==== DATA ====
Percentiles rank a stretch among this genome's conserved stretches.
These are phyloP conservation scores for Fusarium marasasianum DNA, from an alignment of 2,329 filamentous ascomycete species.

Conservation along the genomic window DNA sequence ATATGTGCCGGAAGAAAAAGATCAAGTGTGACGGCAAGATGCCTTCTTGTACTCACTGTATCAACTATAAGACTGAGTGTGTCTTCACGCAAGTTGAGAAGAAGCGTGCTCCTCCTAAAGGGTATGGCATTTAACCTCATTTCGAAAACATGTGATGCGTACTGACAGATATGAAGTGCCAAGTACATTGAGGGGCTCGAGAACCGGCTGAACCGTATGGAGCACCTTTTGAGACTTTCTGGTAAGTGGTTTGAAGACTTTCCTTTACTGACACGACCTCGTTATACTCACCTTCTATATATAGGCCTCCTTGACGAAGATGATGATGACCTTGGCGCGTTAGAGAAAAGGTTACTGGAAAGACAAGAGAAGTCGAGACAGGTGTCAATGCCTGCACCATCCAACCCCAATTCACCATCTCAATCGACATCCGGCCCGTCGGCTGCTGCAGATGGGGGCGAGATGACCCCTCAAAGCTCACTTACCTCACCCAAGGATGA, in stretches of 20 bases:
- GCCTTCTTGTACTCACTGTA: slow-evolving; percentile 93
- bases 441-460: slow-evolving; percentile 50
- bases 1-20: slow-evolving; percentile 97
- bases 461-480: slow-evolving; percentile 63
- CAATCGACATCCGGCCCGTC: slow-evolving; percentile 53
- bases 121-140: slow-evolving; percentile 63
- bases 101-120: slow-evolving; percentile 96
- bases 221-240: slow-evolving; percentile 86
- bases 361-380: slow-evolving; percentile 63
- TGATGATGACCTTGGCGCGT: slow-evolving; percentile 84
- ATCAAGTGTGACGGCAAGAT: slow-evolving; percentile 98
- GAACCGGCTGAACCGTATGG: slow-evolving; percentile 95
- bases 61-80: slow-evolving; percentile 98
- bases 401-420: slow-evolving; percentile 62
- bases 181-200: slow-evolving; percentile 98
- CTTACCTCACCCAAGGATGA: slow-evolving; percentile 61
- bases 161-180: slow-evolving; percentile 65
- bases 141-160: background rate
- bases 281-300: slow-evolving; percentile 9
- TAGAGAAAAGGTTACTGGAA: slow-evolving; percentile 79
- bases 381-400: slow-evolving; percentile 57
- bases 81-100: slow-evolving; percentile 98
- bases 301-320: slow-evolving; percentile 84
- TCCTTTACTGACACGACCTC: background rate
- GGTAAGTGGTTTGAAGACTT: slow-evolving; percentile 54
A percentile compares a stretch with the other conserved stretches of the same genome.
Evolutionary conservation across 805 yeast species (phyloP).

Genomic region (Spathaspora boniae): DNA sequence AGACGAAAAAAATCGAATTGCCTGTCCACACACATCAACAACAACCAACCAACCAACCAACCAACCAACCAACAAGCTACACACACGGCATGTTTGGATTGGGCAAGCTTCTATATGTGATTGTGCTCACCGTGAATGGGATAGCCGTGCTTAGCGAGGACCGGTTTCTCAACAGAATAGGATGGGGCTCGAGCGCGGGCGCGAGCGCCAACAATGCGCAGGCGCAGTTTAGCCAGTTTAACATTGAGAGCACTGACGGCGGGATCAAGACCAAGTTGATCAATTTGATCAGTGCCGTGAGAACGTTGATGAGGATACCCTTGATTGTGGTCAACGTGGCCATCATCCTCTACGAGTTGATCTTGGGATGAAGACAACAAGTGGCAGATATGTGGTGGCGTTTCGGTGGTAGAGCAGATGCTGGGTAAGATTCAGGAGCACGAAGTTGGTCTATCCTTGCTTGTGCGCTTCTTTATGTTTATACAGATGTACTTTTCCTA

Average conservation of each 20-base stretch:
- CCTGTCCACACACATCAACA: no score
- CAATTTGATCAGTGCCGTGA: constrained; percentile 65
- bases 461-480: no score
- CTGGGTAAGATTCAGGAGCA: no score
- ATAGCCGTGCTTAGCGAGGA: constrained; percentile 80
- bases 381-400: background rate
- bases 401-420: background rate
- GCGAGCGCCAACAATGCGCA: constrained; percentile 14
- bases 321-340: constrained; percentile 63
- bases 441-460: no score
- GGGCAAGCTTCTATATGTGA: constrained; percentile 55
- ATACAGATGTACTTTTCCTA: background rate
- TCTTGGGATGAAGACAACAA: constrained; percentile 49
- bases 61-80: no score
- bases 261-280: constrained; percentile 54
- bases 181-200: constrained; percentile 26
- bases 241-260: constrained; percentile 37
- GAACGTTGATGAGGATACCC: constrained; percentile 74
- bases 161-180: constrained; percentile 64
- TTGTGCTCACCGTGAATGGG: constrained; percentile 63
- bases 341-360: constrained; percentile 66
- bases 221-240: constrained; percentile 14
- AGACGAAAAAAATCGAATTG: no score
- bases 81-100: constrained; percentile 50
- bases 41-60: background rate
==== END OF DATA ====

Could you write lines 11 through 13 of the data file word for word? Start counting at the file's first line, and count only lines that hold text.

- bases 221-240: slow-evolving; percentile 86
- bases 361-380: slow-evolving; percentile 63
- TGATGATGACCTTGGCGCGT: slow-evolving; percentile 84